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On the occasion of the International Day of Education, celebrated each year on 24 January, and building on the global momentum generated by the UN Transforming Education Summit in September 2022, the Geneva Centre for Human Rights Advancement and Global Dialogue organized an online event entitled “Defending Women and Girls’ Right to Education: Current Challenges and Perspectives”. The panel event aimed to create a space for discussion and will call for mobilization around women and girls’ right to education.

The speakers addressed good practices on how to encourage more national and international commitments from the governments and shared concrete initiatives and action from the grassroots level to ensure the right to education for every woman and girl, which contributed to laying the foundation for women’s empowerment and be fundamental to achieving gender equality. During the online panel event, the panelists addressed good practices and innovative ways to protect women and girls’ right to education. They also provided recommendations to governments, civil society, the private sector, international and regional organizations and other stakeholders in order to encourage valuing women and girls’ voices and providing equal learning opportunities in all countries and contexts.

Women and girls in many parts of the world continue to suffer discrimination in the area of education, despite the progress made in narrowing gender gaps in education over the past decades. The prolonged school closures and unprecedented disruptions caused by COVID-19 pandemic, protracted conflicts, natural disasters and forced displacement, poverty and inequalities within countries are making it harder for female students to exercise their right to education. Data on out-of-school girls, particularly in conflict-affected countries such as Somalia, Ethiopia and the Syrian Arab Republic, remains scant – and the available data often refers to the situation before the pandemic1. The most pressing situation is currently unveiling in Afghanistan – the only country in the world where a ban is imposed on secondary education for girls and, more recently, on access to university education.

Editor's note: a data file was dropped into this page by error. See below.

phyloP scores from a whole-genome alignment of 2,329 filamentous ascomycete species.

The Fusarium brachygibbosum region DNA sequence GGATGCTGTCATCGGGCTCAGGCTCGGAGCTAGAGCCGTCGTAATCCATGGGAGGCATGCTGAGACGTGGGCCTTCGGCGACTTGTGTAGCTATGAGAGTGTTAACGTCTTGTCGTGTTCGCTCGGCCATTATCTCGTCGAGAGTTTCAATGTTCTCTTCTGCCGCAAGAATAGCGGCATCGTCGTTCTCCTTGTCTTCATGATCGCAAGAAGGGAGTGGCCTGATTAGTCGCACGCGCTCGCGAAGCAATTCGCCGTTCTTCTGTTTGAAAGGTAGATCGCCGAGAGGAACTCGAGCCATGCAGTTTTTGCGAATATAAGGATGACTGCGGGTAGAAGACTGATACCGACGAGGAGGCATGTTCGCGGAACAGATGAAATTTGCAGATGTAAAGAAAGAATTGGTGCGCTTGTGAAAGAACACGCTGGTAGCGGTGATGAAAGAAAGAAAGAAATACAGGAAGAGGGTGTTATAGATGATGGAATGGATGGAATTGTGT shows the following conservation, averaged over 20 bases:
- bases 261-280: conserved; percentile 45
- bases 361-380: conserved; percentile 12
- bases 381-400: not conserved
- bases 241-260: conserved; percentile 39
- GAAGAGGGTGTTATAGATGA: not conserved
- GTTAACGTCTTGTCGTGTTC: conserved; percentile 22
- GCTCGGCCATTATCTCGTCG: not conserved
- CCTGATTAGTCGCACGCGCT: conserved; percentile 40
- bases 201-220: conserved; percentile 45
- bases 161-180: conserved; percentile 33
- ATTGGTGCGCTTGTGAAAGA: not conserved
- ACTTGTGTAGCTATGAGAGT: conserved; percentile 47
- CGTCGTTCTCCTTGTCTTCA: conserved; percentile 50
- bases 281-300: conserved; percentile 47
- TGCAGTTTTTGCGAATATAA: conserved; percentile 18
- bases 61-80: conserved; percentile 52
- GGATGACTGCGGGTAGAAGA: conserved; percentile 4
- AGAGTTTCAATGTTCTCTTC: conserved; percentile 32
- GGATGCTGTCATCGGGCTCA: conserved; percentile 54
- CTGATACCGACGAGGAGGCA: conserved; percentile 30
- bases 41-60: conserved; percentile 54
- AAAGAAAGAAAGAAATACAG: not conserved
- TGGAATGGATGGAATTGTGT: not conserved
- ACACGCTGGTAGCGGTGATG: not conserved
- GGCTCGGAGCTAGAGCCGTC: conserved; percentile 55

Denying women and girls their inherent right to education not only represents a flagrant violation of the basic human rights principles of equality and non-discrimination, but is likely to result in a significant setback at various levels of the socio-economic fabric of that country, especially in the domains of health, justice and education, with a foreseeable lack in the near future of female doctors, lawyers and teachers. Moreover, it would aggravate the risk of forced, underage marriages, early pregnancies, female genital mutilation and domestic and gender-based violence.

Date & time: 24 January 2023, 12 pm – 1:15 pm (CET, Geneva time).

Cover photo credits: Getty Images Signature / yongyuan

  • Dr. Umesh Palwankar, Executive Director, Geneva Centre for Human Rights Advancement and Global Dialogue

Ms. Elizabeth Broderick is a member of the UN Working Group on discrimination against women and girls. She assumed her functions on 1 November 2017. As Australia’s longest serving Sex Discrimination Commissioner (2007-2015), she advanced gender equality and women’s human rights through research and advocacy including in relation to preventing violence against women, economic security for women, balancing paid work and unpaid caring responsibilities, women’s leadership and gender equality laws and institutions. Elizabeth also led a major review into the treatment of women in Australia’s military and Federal Police. She was a member of the World Bank Gender Advisory Board, and Global Co-Chair of the UN Global Compact’s Women’s Empowerment Principles Leadership Group. She was Special Adviser to the Executive Director of UN Women and Under-Secretary General on Private Sector Engagement.